Even Kelefa Sanneh, in his recent appearance on the New York Times Popcast, admitted that people would turn off yet another conversation about The Guy Who Used That Word. He and host Jon Caramanica spent 20 minutes talking about the artist rather than the art; Caramanica called him ‘a cudgel of the culture wars’, while Sanneh marvelled: ‘He makes amazing songs…He has this kind of understated charisma!’
Sanneh has written two pieces on Wallen for the New Yorker: the first in 2020 went long on how he was ‘the most wanted man in country’ and ‘an online sex symbol’. By 2022, the narrative had turned into what was summed up in the headline ‘Morgan Wallen is Not on an Apology Tour’.
The era-dominant Dangerous is now joined by One Thing at a Time to create a total (with bonus tracks) of 68 songs across the two albums. Not even The Beatles or The Beach Boys could offer a catalogue like that and they were putting out two or three albums a year for two or three years. When it comes to the music, it is ‘a hybrid kind,’ Sanneh said, calling One Thing at a Time ‘an anti-concept album’.
Might this persuade other country artists to put out bloated albums? Bailey Zimmerman announced that his debut full-length, released by Elektra Records, will have 16 tracks. The exclusive came via an interview with Rolling Stone, which gave One Thing at a Time a lukewarm review which was headlined ‘A lot of partying, but not much introspection’. The reviewer noted that his ‘frizzled wail’ took influence from early-2000s rock bands like Staind.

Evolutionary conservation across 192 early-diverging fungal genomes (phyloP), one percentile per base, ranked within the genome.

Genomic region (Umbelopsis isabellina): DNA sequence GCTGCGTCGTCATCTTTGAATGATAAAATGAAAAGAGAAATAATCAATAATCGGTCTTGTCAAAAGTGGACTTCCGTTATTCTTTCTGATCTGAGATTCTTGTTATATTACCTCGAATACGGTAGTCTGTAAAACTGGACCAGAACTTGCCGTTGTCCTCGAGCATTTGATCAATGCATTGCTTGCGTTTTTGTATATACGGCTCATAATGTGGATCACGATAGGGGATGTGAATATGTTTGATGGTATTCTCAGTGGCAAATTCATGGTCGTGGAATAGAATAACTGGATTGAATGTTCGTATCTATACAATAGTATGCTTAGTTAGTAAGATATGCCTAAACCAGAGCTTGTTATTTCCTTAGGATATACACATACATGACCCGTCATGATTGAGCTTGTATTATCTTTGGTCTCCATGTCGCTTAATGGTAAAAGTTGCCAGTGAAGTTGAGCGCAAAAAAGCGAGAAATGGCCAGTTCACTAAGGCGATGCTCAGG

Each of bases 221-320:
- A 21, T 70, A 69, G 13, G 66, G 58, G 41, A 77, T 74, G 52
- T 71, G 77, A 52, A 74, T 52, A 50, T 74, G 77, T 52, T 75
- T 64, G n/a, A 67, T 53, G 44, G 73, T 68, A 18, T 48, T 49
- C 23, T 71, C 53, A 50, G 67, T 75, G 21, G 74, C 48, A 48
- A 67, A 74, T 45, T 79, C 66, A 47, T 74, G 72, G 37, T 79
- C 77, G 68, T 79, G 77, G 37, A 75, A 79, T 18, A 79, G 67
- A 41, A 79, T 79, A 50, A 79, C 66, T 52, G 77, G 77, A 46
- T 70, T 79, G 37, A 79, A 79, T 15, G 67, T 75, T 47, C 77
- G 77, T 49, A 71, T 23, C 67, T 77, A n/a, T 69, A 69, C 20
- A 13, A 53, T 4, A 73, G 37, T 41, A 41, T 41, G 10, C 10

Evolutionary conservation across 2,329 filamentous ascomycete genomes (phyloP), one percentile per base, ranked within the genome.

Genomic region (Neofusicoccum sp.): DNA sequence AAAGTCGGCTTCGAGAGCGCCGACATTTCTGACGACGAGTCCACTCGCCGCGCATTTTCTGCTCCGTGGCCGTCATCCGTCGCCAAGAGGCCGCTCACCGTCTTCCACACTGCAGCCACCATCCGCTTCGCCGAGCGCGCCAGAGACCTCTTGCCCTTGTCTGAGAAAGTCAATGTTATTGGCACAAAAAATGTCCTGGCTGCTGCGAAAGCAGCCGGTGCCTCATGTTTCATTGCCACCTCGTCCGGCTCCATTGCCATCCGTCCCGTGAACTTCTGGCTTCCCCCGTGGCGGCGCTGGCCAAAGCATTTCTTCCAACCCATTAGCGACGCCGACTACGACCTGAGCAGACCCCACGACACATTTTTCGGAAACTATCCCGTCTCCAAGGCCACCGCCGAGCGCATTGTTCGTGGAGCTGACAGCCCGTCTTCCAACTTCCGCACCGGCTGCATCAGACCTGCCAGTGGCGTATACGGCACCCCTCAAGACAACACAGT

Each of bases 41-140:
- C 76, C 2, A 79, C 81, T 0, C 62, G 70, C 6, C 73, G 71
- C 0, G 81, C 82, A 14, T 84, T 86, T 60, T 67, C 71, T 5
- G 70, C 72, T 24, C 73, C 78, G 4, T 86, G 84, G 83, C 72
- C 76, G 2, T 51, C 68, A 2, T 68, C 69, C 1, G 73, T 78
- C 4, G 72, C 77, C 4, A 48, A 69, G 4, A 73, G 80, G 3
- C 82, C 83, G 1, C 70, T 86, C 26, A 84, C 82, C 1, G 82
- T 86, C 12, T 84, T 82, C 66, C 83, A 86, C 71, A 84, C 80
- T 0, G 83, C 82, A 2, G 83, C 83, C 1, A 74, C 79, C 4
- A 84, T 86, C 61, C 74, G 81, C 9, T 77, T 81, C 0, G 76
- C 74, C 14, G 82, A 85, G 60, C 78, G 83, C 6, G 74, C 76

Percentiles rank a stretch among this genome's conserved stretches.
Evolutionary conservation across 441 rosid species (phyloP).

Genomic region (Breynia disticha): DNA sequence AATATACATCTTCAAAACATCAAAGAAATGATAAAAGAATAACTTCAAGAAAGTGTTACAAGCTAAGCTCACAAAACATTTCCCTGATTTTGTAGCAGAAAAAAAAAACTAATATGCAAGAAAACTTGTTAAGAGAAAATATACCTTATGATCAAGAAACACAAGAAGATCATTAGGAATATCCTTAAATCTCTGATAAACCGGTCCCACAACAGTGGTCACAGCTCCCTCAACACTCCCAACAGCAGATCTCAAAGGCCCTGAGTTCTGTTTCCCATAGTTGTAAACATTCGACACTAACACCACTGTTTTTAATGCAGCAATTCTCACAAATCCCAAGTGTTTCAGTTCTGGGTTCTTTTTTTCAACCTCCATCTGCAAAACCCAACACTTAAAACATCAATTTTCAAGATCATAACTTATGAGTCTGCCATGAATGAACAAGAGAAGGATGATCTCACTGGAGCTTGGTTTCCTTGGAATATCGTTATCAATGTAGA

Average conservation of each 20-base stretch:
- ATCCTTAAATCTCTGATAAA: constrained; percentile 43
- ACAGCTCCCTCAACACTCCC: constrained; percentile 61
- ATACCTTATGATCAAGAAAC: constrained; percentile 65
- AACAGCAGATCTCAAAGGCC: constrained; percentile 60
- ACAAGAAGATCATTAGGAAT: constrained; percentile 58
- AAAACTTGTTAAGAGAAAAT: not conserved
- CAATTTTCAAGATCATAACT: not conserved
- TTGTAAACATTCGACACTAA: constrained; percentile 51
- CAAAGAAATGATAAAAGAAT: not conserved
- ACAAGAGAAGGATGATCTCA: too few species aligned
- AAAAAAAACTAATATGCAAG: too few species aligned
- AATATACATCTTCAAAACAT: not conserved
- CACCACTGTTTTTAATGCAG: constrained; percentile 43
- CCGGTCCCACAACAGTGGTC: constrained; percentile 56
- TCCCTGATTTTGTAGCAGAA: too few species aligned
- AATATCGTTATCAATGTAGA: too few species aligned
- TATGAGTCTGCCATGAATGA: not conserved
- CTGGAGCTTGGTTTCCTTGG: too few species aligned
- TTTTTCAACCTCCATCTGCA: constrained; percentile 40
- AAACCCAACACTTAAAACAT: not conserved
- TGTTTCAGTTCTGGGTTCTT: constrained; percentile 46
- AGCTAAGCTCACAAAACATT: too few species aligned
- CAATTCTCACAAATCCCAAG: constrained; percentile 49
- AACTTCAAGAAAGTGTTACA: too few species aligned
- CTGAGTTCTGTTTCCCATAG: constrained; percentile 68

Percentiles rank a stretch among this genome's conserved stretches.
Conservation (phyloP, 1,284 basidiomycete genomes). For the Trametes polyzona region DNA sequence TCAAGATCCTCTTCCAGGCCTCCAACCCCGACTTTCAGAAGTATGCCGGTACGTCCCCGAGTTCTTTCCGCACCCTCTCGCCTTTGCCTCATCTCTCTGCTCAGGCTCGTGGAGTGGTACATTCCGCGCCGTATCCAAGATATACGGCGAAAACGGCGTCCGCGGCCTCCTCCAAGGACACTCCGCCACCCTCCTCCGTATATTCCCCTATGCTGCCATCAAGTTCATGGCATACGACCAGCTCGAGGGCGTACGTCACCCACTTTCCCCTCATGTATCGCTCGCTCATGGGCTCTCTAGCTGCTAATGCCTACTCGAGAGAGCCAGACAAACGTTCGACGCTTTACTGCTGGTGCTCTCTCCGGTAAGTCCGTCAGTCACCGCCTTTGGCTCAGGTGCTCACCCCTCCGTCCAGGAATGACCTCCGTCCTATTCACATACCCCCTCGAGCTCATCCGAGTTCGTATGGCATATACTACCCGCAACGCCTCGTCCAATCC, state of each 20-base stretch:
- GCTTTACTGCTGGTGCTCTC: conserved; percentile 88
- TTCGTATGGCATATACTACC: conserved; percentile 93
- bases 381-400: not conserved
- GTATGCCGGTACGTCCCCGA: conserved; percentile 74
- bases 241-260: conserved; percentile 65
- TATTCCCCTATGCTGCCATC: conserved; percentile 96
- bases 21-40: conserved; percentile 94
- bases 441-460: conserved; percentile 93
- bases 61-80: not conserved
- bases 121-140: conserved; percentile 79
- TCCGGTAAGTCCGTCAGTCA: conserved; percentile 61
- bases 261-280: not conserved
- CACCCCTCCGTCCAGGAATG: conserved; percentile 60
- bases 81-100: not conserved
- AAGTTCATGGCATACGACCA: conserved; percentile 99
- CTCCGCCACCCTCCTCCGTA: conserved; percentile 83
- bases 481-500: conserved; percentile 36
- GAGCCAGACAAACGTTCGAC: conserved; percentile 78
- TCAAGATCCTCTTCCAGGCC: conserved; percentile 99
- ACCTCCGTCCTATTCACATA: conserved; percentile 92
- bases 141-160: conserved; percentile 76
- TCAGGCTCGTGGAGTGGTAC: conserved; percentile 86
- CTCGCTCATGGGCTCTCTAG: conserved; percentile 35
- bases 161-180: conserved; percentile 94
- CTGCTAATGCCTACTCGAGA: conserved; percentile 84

It is interesting to note that Ernest put out his Flower Shops project as a ten-track album in 2022 and a 14-track follow-up in 2023. Blake Shelton once said he would prefer to put out singles than any albums: ‘Do people care about them anymore?’ Few cared about his 2021 release Body Language, which only had 12 tracks on it and was outstreamed by Wallen’s Dangerous.
I think, to quote Sanneh, we will see plenty more ‘slightly damaged heartthrobs’ like Wallen and Zimmerman. I bet every label in Nashville is scrolling through TikTok trying to spot a kid who would hit with the 16-34 demo in a small town in a flyover state. They would be made to slur country stuff over a lazy hiphop beat in a genre I’ll suggest should be called Hillbilly Hiphop but I bet someone has a better idea. There’s a marketing plan being written and a stylist trying to perfect the Wallen Look.
The music industry is very good at milking a cash cow, so expect Wallen and whatever sound it is that he makes to dominate country music and the pop charts until it is rendered as obsolete as yelling ‘hey baby get in my truck!’ over double-tracked guitars. It’s interesting that traditional music is back, and I wonder if Wallen will put out some acoustic versions of any of the 36 tracks to appease some fans.
As it stands though, he is dangerously close to being paid my ultimate compliment, which I’ve said about Stevie Wonder, Prince and Garth Brooks: Morgan Wallen is his own genre.